Growth factors (GFs) can be incorporated into scaffolds as a strategy for both reducing costs and improving product quality of cultivated meat. Open-access research is needed to test the feasibility of this strategy and determine the most appropriate methods.
The inclusion of fat and marbling in cultivated meat is likely to increase its flavor, texture, and consumer appeal. Structural approaches using edible microcarriers, hydrogels, and 3D bioprinting present promising options to support fat cell growth and reduce buoyancy in culture for integrating fat into cuts of meat, but more research is needed to optimize conditions.
Efficient and cost-effective cultivated fish production will require precise optimization to encourage fast proliferation and highly efficient use of inputs while preventing premature differentiation. A variety of strategies can be employed to adjust various factors that contribute to these properties, including optimizing the starting cell line, improving the composition of the proliferation medium, and exploring the possibility of transdifferentiating easy-to-grow cell lines like fibroblasts into myogenic and adipogenic lineages.
Hybrid products are a promising means to improve the cost and sustainability of animal-derived meat while improving the taste of plant proteins. Promoting the health benefits of hybrids may facilitate consumer acceptance, but more research is needed to identify the optimal blend ratios to increase nutrition without compromising flavor.
Meticulous attention to sterility controls throughout cultivated meat production is essential to optimize food safety, but the cost of biopharmaceutical-based sterility—the current standard for cell-based processes—is incongruent with large-scale food production. Research to identify alternative sterility processes with lower costs is needed for cultivated meat to scale successfully.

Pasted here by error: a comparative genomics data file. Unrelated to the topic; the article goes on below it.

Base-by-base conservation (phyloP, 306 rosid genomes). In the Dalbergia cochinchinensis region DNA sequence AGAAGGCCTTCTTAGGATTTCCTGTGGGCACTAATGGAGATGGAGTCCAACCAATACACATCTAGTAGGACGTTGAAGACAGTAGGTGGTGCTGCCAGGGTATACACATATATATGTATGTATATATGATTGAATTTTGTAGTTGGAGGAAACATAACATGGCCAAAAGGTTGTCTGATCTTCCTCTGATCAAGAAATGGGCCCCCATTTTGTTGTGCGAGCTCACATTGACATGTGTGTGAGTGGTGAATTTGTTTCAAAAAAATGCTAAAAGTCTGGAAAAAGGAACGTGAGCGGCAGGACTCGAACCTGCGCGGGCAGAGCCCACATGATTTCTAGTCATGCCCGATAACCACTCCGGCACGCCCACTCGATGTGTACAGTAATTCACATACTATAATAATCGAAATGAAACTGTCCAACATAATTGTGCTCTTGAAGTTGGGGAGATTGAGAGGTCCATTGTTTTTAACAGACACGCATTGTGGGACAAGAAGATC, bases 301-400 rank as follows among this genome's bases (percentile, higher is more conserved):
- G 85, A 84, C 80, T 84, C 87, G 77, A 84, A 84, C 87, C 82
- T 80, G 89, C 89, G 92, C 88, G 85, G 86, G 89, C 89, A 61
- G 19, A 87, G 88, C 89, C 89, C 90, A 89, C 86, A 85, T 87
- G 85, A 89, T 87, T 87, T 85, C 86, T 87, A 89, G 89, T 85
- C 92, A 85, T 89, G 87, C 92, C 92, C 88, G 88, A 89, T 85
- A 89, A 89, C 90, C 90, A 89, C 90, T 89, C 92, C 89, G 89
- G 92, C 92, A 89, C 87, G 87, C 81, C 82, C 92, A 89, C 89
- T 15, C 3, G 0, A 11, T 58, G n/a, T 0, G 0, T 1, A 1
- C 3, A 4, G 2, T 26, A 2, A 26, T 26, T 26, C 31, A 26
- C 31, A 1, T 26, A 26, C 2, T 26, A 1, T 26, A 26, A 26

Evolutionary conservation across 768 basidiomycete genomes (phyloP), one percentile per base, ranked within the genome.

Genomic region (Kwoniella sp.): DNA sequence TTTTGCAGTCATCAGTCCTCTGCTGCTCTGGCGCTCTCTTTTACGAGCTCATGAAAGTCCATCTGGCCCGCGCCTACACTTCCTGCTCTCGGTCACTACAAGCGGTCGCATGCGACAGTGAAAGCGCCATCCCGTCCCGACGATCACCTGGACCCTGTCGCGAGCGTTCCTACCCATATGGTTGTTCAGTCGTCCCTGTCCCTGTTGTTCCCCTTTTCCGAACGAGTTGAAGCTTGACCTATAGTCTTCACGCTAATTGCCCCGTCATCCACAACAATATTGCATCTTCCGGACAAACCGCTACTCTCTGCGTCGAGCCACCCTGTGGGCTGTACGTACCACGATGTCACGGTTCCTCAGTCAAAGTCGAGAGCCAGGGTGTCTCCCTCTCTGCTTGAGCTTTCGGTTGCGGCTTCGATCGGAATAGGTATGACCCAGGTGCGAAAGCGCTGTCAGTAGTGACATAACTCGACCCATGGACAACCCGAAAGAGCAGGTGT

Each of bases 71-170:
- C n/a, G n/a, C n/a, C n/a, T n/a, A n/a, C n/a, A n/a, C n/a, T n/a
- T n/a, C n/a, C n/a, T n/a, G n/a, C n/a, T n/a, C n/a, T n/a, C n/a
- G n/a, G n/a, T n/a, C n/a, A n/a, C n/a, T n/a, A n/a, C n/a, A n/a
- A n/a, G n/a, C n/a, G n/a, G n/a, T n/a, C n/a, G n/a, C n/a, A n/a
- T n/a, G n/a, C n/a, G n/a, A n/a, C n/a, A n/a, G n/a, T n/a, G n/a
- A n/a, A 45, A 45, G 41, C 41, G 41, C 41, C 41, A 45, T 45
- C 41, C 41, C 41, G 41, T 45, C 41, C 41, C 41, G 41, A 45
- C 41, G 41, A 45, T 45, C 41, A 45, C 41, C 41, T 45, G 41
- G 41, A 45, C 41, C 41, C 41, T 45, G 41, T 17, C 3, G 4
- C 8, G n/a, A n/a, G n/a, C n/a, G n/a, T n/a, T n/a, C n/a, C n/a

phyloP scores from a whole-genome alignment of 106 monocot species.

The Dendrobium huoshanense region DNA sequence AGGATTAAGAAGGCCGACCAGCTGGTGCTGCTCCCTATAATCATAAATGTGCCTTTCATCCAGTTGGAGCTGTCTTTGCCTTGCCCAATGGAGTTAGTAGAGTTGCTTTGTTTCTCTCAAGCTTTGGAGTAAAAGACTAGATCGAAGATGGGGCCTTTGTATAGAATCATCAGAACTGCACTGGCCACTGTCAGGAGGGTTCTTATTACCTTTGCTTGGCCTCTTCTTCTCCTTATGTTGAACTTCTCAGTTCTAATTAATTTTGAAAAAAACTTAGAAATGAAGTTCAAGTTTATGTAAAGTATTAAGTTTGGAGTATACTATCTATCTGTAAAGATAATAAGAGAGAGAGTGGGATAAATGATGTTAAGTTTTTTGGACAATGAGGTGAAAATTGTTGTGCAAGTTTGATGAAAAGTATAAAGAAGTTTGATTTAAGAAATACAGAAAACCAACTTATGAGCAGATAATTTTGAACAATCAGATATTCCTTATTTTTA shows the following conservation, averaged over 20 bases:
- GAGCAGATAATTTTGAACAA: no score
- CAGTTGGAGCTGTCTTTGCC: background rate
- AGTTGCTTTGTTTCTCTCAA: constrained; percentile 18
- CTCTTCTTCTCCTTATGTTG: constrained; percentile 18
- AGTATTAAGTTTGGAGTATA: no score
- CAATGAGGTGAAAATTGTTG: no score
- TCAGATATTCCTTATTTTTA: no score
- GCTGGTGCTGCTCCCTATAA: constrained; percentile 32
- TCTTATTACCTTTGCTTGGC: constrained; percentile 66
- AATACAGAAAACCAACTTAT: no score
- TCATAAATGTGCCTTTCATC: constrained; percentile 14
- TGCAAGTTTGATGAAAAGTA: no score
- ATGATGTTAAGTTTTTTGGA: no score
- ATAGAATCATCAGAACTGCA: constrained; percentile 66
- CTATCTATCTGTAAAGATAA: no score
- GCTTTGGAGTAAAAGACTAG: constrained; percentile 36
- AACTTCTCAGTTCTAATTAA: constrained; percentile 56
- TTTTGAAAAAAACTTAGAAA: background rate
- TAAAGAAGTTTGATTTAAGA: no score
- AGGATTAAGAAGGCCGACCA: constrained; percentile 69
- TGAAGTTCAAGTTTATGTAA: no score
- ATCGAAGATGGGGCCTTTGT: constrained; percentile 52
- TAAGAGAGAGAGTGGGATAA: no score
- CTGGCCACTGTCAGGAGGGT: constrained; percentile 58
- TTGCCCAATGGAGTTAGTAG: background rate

To date, no robust environmental assessments have been conducted to compare alternative seafood to its conventional counterparts. An open-access, quantitative analysis of the relative environmental impacts of alternative seafood will help garner support for the industry from policymakers, nonprofit organizations, consumers, investors, foodservice outlets, and retailers.
A variety of plant-based scaffolds present the opportunity to combine the natural nutritional and structural benefits of plants with the taste and high protein of cultivated meat. Bacterial nanocellulose from coconut water is a particularly promising scaffold material with its FDA approval status and beneficial nutritional and cell adhesion properties.
The identification of non-animal, non-recombinant proteins with similar functionality to serum albumin and transferrin will lead to major cost reductions in cell culture media development, facilitating progress toward achieving price parity with cultivated meat.
Stretching of engineered muscle constructs has been previously demonstrated to induce alignment and maturation of muscle fibers, which is desirable for whole cut cultivated meat. Stretch stimuli could also be incorporated into a semi-continuous bioprocess in which a piece of tissue is expanded over time and portions of the tissue periodically harvested. The large amount of meat produced could offset the high initial cost of fabricating a construct capable of continuous growth.
Cultivated seafood will need to be supplemented with long-chain omega-3 polyunsaturated fatty acids to be nutritionally equivalent or superior to conventional seafood. However, how these compounds can best be incorporated has not been determined, and there are several potentially-viable strategies. Further research is needed to determine which strategies are most cost-effective and scalable and whether there are appreciable differences between methods in the quality of the final product.